Better Living

HOST: Valerie Pringle

GUEST: Dr. Durand Jacobs, First Vice-President, National Council on Problem Gambling; Howard Faulkner, Director, Alberta Alcohol & Drug Abuse Commission

PRINGLE: Legalized gambling's an issue Canadians have debated fairly hotly over the years -- from lottery tickets to provincially-sanctioned casinos, which are springing up all over the place. It's an opportunity obviously for the provincial governments to make some money, but one social cost is an increase in gambling addition, which is the focus of a conference taking place in Alberta today.

And with us from Edmonton, Howard Faulkner, who's a director of Alberta's Alcohol & Drug Abuse Commission, and Doctor Durand Jacobs, who's an internationally-recognized expert in gambling addiction based down in Loma Linda University in California. Let me start with you, Doctor Jacobs. I mean, with these casinos particularly springing up all over the place and the provincial governments thinking it's a great way to make money, obviously there are many people who warn of the cost of this. Is there an increase in gambling addiction when this happens?

JACOBS: Yes, of course. When an enterprise is being promoted, the name of the game is to get more people to participate. And the more people participate and the more accessible the gambling venue is, the more people are in it -- and along with that, the more people begin to experience difficulties with their gambling behaviour.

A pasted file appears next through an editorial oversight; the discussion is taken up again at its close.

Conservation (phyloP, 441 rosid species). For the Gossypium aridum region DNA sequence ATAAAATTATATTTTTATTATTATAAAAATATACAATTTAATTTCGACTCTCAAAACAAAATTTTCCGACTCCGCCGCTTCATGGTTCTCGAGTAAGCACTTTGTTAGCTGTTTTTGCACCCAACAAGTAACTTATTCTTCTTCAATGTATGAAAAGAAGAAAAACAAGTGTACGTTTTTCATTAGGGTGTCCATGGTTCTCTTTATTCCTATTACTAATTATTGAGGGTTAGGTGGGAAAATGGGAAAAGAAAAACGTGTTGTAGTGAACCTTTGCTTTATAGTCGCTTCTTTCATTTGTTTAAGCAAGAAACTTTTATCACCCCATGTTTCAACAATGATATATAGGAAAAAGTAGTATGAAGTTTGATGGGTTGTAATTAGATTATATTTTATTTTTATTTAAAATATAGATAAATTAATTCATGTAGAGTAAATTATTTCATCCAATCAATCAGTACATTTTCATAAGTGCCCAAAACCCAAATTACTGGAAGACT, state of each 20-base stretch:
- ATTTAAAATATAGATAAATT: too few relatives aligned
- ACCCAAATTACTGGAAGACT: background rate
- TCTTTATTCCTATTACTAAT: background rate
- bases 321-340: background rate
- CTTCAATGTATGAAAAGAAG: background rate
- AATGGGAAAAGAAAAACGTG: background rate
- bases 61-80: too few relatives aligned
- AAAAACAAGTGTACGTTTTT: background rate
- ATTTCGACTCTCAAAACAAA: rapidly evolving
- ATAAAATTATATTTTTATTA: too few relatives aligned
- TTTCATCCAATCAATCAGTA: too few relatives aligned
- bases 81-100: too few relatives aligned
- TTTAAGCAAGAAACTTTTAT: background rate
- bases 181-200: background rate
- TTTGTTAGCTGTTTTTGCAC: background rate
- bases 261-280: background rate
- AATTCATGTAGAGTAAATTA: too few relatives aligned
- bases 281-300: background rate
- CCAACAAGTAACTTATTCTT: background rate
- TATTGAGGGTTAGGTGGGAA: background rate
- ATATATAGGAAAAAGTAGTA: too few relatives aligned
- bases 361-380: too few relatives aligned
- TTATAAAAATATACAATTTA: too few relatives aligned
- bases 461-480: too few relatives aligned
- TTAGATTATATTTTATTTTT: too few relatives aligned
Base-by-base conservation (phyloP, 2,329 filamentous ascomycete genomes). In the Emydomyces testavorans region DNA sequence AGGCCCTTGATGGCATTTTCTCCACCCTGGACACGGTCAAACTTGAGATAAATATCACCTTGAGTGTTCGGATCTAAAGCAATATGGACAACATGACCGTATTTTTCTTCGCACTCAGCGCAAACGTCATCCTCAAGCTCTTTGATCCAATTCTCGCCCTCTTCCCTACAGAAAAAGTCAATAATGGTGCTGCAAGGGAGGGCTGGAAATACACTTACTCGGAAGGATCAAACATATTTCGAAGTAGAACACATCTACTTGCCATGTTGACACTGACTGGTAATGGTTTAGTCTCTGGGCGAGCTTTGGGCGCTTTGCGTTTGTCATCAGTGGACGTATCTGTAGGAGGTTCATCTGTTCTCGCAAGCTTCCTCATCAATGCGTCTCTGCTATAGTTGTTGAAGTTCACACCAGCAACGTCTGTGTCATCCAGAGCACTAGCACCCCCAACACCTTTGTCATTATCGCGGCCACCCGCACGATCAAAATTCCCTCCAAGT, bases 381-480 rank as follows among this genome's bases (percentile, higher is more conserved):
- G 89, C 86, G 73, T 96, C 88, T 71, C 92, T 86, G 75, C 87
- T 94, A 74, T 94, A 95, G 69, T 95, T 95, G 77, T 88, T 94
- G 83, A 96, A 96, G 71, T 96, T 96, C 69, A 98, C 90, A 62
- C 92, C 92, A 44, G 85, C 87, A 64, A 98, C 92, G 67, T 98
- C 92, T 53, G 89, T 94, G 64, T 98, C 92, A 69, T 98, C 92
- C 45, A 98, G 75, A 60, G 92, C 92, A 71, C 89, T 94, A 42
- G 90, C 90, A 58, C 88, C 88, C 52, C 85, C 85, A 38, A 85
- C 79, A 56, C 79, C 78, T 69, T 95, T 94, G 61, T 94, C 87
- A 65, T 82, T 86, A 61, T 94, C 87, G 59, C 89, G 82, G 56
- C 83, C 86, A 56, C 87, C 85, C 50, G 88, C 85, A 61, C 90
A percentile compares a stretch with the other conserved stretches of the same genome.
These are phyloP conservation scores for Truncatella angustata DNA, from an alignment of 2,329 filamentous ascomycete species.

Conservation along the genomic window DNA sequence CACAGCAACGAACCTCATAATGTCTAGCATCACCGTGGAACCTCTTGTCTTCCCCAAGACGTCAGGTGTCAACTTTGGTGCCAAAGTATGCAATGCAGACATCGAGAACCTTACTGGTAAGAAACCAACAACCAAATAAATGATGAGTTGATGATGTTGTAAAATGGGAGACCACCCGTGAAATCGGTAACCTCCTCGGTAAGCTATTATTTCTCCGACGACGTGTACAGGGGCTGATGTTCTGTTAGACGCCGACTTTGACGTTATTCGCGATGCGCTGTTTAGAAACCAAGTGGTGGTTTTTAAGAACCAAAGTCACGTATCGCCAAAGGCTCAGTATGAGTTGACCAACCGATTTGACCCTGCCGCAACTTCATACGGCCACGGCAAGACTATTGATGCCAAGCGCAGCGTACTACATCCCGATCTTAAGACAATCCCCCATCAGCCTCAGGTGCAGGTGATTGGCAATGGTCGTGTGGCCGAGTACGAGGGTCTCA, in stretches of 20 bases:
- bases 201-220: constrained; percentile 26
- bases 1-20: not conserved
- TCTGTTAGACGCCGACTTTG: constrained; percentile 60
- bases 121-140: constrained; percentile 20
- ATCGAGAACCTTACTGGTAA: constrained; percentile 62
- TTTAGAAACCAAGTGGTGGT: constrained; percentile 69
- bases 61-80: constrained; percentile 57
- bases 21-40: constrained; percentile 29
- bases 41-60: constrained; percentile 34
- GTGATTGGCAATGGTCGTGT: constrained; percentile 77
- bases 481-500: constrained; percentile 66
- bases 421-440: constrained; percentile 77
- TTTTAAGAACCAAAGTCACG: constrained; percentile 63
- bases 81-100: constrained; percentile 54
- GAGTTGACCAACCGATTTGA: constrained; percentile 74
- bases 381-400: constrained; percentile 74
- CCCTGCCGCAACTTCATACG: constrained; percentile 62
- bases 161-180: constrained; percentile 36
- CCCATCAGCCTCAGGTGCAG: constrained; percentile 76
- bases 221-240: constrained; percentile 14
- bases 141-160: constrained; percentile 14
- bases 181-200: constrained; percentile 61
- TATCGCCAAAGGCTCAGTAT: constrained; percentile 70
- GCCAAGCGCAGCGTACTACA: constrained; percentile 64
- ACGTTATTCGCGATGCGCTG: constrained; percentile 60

PRINGLE: Well, who's susceptible? I mean, in all these years of research -- I mean, I know I've talked about gambling addiction in interviews over many years -- what more do we know now about who's susceptible?

JACOBS: Well, we've found out that gambling is perhaps as democratic an activity as one can find. It welcomes anyone of whatever age, sex, ethnic background, education, you name it. And any one of those people across that broad spectrum can run into problems with gambling, as they do with other addictive behaviours -- not because it's there but because they're predisposed. And they find it and there's this marriage, this "Oh wow, where has this been all my life?" And they fall into it to satisfy a need to get rid of stresses, a need to get away from themselves, a need to escape the humdrum life or the noise or the problems at home, to be someone else. And many people play the bigshot role when they're gambling. They're greeted; the red carpet's out; and the vacuum cleaner has many smiles as it draws the money from their pockets.

PRINGLE: Yeah, and so men and women equally and --?

JACOBS: Well, it hasn't been quite that egalitarian, but women are catching up. When I did my first studies of women in Gamblers Anonymous back in 1981, about fourteen percent were ladies. Recent studies just a year or so ago found that 33 percent of Gamblers Anonymous are now comprised of women, and that figure is rapidly rising.

PRINGLE: Gee. Well, Howard Faulkner -- I mean, if you look at the situation in Alberta specifically, how serious a problem is it?

FAULKNER: Well, [unclear] Lotteries and Gaming in Alberta undertook a prevalence study in January of this year, and they released that study. And when they released it, they found that 5.4 percent of the Alberta population does have a problem with gambling. And at the same time they released that study, they also gave us a three-year contract to deliver programs in prevention, education, and treatment of gambling.

PRINGLE: So, is that the payoff? "We're collecting this much money, so we'll give you some to deal with the fallout" -- is that how it's viewed?

FAULKNER: Well, I think the way it's viewed is that the majority of the population doesn't have a problem with gaming, and actually there are a lot of beneficiaries of the gaming industry. So when somebody does have a problem though, it is devastating. And I think our role then is to assist those.